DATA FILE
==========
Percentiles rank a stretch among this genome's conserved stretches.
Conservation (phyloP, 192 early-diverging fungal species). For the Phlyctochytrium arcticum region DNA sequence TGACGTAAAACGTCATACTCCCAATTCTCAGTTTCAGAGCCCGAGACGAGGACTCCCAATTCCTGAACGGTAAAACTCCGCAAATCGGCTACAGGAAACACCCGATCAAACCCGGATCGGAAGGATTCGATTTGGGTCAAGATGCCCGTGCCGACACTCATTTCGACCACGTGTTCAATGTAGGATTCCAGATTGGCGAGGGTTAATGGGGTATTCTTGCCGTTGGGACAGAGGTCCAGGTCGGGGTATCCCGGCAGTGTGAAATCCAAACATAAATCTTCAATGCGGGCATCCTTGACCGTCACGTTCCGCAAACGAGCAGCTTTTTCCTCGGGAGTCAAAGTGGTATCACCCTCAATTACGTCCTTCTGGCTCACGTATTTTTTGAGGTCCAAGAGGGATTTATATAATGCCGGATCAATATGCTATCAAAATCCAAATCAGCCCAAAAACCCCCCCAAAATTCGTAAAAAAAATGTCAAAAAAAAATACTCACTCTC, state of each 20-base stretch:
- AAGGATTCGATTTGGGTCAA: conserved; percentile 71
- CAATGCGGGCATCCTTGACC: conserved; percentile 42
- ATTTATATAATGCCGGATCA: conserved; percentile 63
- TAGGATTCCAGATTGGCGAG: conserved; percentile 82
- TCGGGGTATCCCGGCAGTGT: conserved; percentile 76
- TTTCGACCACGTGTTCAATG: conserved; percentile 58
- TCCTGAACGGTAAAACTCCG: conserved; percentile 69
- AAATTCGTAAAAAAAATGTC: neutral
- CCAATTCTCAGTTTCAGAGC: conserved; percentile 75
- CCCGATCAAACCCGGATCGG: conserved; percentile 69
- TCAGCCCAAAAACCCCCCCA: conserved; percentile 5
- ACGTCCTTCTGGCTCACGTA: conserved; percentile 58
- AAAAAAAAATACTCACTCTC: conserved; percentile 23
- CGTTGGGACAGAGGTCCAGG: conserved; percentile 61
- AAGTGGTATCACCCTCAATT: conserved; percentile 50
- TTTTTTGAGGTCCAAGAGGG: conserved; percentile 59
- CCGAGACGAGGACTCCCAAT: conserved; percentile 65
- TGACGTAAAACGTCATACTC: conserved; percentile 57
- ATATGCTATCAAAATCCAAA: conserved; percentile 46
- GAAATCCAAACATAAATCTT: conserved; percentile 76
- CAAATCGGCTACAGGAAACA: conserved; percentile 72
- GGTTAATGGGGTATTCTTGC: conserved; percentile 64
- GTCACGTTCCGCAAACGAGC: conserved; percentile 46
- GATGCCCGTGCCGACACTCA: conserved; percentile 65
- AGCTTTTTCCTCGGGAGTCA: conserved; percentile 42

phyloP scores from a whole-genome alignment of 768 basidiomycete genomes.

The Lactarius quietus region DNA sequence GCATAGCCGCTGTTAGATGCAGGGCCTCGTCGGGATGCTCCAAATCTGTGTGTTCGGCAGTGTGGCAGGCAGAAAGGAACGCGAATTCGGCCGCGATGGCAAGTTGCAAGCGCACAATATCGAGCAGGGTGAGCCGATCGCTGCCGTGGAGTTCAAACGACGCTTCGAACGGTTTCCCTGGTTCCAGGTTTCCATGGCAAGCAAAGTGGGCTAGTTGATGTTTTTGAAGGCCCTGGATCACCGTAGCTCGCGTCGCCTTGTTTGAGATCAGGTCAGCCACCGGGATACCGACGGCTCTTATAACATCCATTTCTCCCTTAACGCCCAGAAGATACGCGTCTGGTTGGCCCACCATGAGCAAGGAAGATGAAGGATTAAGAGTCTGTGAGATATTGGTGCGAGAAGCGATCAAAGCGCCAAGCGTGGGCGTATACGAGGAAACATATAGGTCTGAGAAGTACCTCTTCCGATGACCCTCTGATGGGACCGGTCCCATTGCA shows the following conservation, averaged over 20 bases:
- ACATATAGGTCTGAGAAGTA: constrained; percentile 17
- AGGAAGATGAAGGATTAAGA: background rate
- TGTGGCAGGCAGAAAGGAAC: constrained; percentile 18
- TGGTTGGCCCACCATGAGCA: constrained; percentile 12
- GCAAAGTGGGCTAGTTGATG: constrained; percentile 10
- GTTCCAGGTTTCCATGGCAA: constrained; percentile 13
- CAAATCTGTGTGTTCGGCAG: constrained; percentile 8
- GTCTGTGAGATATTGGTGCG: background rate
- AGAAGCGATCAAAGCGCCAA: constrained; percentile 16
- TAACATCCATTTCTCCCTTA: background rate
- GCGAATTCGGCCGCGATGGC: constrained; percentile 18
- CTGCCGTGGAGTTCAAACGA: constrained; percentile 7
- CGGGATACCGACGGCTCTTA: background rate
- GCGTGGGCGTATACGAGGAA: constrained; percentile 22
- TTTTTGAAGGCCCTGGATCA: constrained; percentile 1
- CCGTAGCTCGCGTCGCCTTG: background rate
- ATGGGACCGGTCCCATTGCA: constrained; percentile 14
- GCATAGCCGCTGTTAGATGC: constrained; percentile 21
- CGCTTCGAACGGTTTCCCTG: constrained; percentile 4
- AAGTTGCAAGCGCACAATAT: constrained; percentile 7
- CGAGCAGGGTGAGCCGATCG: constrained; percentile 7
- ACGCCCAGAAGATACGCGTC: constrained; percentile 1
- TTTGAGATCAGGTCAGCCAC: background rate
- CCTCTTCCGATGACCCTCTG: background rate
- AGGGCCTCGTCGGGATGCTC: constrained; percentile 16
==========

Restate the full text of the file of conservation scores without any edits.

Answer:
Percentiles rank a stretch among this genome's conserved stretches.
Conservation (phyloP, 192 early-diverging fungal species). For the Phlyctochytrium arcticum region DNA sequence TGACGTAAAACGTCATACTCCCAATTCTCAGTTTCAGAGCCCGAGACGAGGACTCCCAATTCCTGAACGGTAAAACTCCGCAAATCGGCTACAGGAAACACCCGATCAAACCCGGATCGGAAGGATTCGATTTGGGTCAAGATGCCCGTGCCGACACTCATTTCGACCACGTGTTCAATGTAGGATTCCAGATTGGCGAGGGTTAATGGGGTATTCTTGCCGTTGGGACAGAGGTCCAGGTCGGGGTATCCCGGCAGTGTGAAATCCAAACATAAATCTTCAATGCGGGCATCCTTGACCGTCACGTTCCGCAAACGAGCAGCTTTTTCCTCGGGAGTCAAAGTGGTATCACCCTCAATTACGTCCTTCTGGCTCACGTATTTTTTGAGGTCCAAGAGGGATTTATATAATGCCGGATCAATATGCTATCAAAATCCAAATCAGCCCAAAAACCCCCCCAAAATTCGTAAAAAAAATGTCAAAAAAAAATACTCACTCTC, state of each 20-base stretch:
- AAGGATTCGATTTGGGTCAA: conserved; percentile 71
- CAATGCGGGCATCCTTGACC: conserved; percentile 42
- ATTTATATAATGCCGGATCA: conserved; percentile 63
- TAGGATTCCAGATTGGCGAG: conserved; percentile 82
- TCGGGGTATCCCGGCAGTGT: conserved; percentile 76
- TTTCGACCACGTGTTCAATG: conserved; percentile 58
- TCCTGAACGGTAAAACTCCG: conserved; percentile 69
- AAATTCGTAAAAAAAATGTC: neutral
- CCAATTCTCAGTTTCAGAGC: conserved; percentile 75
- CCCGATCAAACCCGGATCGG: conserved; percentile 69
- TCAGCCCAAAAACCCCCCCA: conserved; percentile 5
- ACGTCCTTCTGGCTCACGTA: conserved; percentile 58
- AAAAAAAAATACTCACTCTC: conserved; percentile 23
- CGTTGGGACAGAGGTCCAGG: conserved; percentile 61
- AAGTGGTATCACCCTCAATT: conserved; percentile 50
- TTTTTTGAGGTCCAAGAGGG: conserved; percentile 59
- CCGAGACGAGGACTCCCAAT: conserved; percentile 65
- TGACGTAAAACGTCATACTC: conserved; percentile 57
- ATATGCTATCAAAATCCAAA: conserved; percentile 46
- GAAATCCAAACATAAATCTT: conserved; percentile 76
- CAAATCGGCTACAGGAAACA: conserved; percentile 72
- GGTTAATGGGGTATTCTTGC: conserved; percentile 64
- GTCACGTTCCGCAAACGAGC: conserved; percentile 46
- GATGCCCGTGCCGACACTCA: conserved; percentile 65
- AGCTTTTTCCTCGGGAGTCA: conserved; percentile 42

phyloP scores from a whole-genome alignment of 768 basidiomycete genomes.

The Lactarius quietus region DNA sequence GCATAGCCGCTGTTAGATGCAGGGCCTCGTCGGGATGCTCCAAATCTGTGTGTTCGGCAGTGTGGCAGGCAGAAAGGAACGCGAATTCGGCCGCGATGGCAAGTTGCAAGCGCACAATATCGAGCAGGGTGAGCCGATCGCTGCCGTGGAGTTCAAACGACGCTTCGAACGGTTTCCCTGGTTCCAGGTTTCCATGGCAAGCAAAGTGGGCTAGTTGATGTTTTTGAAGGCCCTGGATCACCGTAGCTCGCGTCGCCTTGTTTGAGATCAGGTCAGCCACCGGGATACCGACGGCTCTTATAACATCCATTTCTCCCTTAACGCCCAGAAGATACGCGTCTGGTTGGCCCACCATGAGCAAGGAAGATGAAGGATTAAGAGTCTGTGAGATATTGGTGCGAGAAGCGATCAAAGCGCCAAGCGTGGGCGTATACGAGGAAACATATAGGTCTGAGAAGTACCTCTTCCGATGACCCTCTGATGGGACCGGTCCCATTGCA shows the following conservation, averaged over 20 bases:
- ACATATAGGTCTGAGAAGTA: constrained; percentile 17
- AGGAAGATGAAGGATTAAGA: background rate
- TGTGGCAGGCAGAAAGGAAC: constrained; percentile 18
- TGGTTGGCCCACCATGAGCA: constrained; percentile 12
- GCAAAGTGGGCTAGTTGATG: constrained; percentile 10
- GTTCCAGGTTTCCATGGCAA: constrained; percentile 13
- CAAATCTGTGTGTTCGGCAG: constrained; percentile 8
- GTCTGTGAGATATTGGTGCG: background rate
- AGAAGCGATCAAAGCGCCAA: constrained; percentile 16
- TAACATCCATTTCTCCCTTA: background rate
- GCGAATTCGGCCGCGATGGC: constrained; percentile 18
- CTGCCGTGGAGTTCAAACGA: constrained; percentile 7
- CGGGATACCGACGGCTCTTA: background rate
- GCGTGGGCGTATACGAGGAA: constrained; percentile 22
- TTTTTGAAGGCCCTGGATCA: constrained; percentile 1
- CCGTAGCTCGCGTCGCCTTG: background rate
- ATGGGACCGGTCCCATTGCA: constrained; percentile 14
- GCATAGCCGCTGTTAGATGC: constrained; percentile 21
- CGCTTCGAACGGTTTCCCTG: constrained; percentile 4
- AAGTTGCAAGCGCACAATAT: constrained; percentile 7
- CGAGCAGGGTGAGCCGATCG: constrained; percentile 7
- ACGCCCAGAAGATACGCGTC: constrained; percentile 1
- TTTGAGATCAGGTCAGCCAC: background rate
- CCTCTTCCGATGACCCTCTG: background rate
- AGGGCCTCGTCGGGATGCTC: constrained; percentile 16